Saturday, May 23, 2009


Face of Goddess Durga. Two other is dry flower. Both are made of Shola.

Shola Craft The craftsmen use spongy stem of shola plants which grow in marshlands or paddy fields. Its scientific name is Aeschymene aspera. Shola plants have an important role to play in the natural and social environment of the country.
There is a legend about the use of shola crafts. It is said that while going to wed Himalaya's daughter Parvati, Shiva desired to wear a conical white hat. As the celestial artist Vishvakarma began looking for an appropriate material to make the hat, a kind of plant grew in the wetland as desired by Shiva. This was the shola or spongewood plant. But Visvakarma was used to working with only hard materials like stone or wood and not with soft shola. Once again at Shiva's desire there appeared in the marsh a handsome youngman and he was named Malakar. All those who are now connected with the shola craft are thus known as malakars and belonging to the Hindu community. Traditionally, the malakars made a variety of hats, ornaments for the deities, background scenery for idol worships, temple decorations, garlands, toys and decorative pieces for homes with shola. Blacksmiths and carpenters are worshipers of Visvakarma but malakars worship Shiva as they believe they owe their existence to Shiva and therefore are obliged to worship him.
Almost the whole of the shola plant is its stem. Its bark is grey and inner body white. It grows to a height of 5-6 feet. The circumference of the stem is 2 to 3 inches long. There are two species of shola: kath shola and bhat shola. Kath shola is rather hard but bhat shola is light in weight and soft.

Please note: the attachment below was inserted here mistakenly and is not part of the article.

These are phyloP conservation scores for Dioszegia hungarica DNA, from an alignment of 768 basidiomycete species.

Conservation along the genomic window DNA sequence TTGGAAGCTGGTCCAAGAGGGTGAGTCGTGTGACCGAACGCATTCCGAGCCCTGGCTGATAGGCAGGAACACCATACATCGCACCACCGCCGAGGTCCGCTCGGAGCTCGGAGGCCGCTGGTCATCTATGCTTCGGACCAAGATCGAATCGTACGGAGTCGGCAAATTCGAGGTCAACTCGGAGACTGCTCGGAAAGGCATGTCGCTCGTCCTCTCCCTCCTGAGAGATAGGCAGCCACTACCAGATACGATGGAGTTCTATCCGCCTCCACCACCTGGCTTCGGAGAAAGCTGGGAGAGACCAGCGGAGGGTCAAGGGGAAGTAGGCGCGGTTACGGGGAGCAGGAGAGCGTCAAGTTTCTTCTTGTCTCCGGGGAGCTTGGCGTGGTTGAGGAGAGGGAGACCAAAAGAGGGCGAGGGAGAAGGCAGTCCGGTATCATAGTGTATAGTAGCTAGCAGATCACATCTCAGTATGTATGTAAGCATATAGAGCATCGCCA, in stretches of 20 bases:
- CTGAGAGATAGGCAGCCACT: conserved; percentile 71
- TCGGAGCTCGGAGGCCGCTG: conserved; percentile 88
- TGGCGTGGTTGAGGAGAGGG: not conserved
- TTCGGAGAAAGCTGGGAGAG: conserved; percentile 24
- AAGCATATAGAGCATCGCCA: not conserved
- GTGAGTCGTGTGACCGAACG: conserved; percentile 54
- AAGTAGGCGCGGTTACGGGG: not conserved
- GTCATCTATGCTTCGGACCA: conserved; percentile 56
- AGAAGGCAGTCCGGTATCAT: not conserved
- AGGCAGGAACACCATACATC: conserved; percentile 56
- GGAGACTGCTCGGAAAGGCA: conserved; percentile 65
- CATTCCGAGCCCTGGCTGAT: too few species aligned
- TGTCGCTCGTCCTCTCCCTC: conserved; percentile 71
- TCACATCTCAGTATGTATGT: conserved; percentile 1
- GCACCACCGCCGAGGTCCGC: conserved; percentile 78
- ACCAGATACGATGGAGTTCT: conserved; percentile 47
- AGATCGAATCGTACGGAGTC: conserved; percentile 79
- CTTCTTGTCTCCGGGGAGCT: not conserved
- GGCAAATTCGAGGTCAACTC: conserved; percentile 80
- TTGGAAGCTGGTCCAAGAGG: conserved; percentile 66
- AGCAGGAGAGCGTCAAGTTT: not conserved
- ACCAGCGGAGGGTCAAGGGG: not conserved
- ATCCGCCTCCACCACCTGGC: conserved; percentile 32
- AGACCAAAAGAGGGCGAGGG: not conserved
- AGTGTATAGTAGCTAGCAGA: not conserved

Not much equipment is required in shola craft. A sharp knife and a piece of stone or wood are enough. First, the shola is cut into pieces with knife. Then, with the help of the knife a fine strip of shola is taken out and cut to make various motifs of flowers. To make hats, birds, ornaments and background scenes the cut strips are pasted together and then moulded into various shapes and sizes. The craftsmen themselves make pasting gum from the tamarind seeds. These days they also use gums from the market.
In every parts of Bengal shola craft is a way to put faith to the almighty. In north bengal Rajbansi community use to carve Mashan dools a lessergod in the occassion of Manasa Puja.
Also they use to make Manjush.
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